Empowerment star

To assess participants’ progress on their selected CTI focus areas, we will rely on the Empowerment Star, an evidence-based tool originally developed for women who have experienced domestic violence but which can be adapted to other contexts [30]. The Empowerment Star is designed to support and measure change, and is underpinned by a person-centred, strengths-based and co-production approach to service delivery [30]. It is completed by clients together with their case manager, keeping clients’ perspectives and priorities front and center. At the beginning of each of the three CTI phases, clients rate the stage of change they feel they are at for all nine subscales of the Empowerment Star which overlap to some extent with CTI focus areas: safety, accommodation, support networks, legal issues, health and wellbeing, money, children, work and learning, and empowerment and self-esteem. This allows tracking of each individual’s journey of change through five stages: “Not ready for help”, “Accepting help”, “Believing”, “Learning and Rebuilding”, and “Independence and Choice”. The Empowerment Star is informed by the Transtheoretical Model (TTM) of Change which stipulates that intentional change in behaviour occurs as a process, not at a specific moment in time, and recognizes that individuals can transition back and forth between stages until they achieve stability [31, 32].

CTI client charts

Case managers complete several CTI charts documenting information about, and meetings with, their clients: (1) an intake form completed upon first meeting with the client to gather background and referral information; (2) an assessment form documenting clients’ strengths, risks, and needs; (3) a detailed phase treatment plan for each CTI phase based on clients’ goals; (4) progress notes documenting contacts between case managers, their clients and community and informal supports; (5) a contact information form; and (6) closing notes summarizing clients’ progress during the program. Data needed to answer evaluation questions will be systematically extracted from participants’ CTI charts.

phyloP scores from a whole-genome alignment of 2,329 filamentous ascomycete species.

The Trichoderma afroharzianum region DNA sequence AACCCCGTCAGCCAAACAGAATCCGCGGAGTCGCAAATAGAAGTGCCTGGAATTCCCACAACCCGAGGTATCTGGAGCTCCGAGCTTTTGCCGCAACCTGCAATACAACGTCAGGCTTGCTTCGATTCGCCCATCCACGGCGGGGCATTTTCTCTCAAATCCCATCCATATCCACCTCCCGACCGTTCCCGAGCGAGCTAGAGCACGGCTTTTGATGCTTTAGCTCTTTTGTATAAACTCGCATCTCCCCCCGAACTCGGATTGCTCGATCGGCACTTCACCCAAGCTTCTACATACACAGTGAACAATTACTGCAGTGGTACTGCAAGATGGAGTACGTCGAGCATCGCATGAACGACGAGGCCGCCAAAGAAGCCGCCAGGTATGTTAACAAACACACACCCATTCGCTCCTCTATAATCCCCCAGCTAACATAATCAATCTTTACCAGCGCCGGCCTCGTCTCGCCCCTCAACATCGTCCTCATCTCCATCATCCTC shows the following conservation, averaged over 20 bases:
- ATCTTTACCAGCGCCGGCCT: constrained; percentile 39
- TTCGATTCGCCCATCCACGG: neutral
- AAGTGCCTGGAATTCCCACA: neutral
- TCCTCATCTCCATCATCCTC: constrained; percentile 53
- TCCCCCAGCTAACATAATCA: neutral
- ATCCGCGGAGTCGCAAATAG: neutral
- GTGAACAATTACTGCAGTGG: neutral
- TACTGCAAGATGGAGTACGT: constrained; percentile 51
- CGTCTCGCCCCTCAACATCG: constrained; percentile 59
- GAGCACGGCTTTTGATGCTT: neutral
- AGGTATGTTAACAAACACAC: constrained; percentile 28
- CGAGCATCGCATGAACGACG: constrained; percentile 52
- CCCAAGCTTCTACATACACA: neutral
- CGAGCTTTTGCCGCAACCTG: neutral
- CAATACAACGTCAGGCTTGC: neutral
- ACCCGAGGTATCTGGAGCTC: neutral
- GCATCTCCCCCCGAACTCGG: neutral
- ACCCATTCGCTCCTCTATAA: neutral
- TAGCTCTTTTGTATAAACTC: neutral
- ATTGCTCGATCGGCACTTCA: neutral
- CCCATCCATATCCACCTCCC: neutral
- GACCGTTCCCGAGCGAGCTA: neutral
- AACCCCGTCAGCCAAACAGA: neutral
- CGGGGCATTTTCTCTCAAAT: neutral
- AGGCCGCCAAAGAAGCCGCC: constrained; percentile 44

CTI fidelity scale

The Dutch adaptation of the CTI fidelity scale will provide a quantitative assessment of two dimensions of program fidelity (i) compliance fidelity and (ii) competence fidelity [22]. Compliance fidelity measures the degree to which staff are practicing the key elements of CTI. It is measured by assessing the extent to which the program is being delivered to its intended structure and with skill and attention to the CTI model. Competence fidelity is assessed by measuring chart quality and completeness. The Dutch CTI fidelity scale comprises 12 items with one to five criteria each which can be rated as “fulfilled” (score of 1) or “not fulfilled” (score of 0) using data from participants’ CTI charts. Fidelity will be assessed in the first year of the program to provide staff with recommendations for change and improvement, and in each subsequent year for quality control purposes [33].

Staff interviews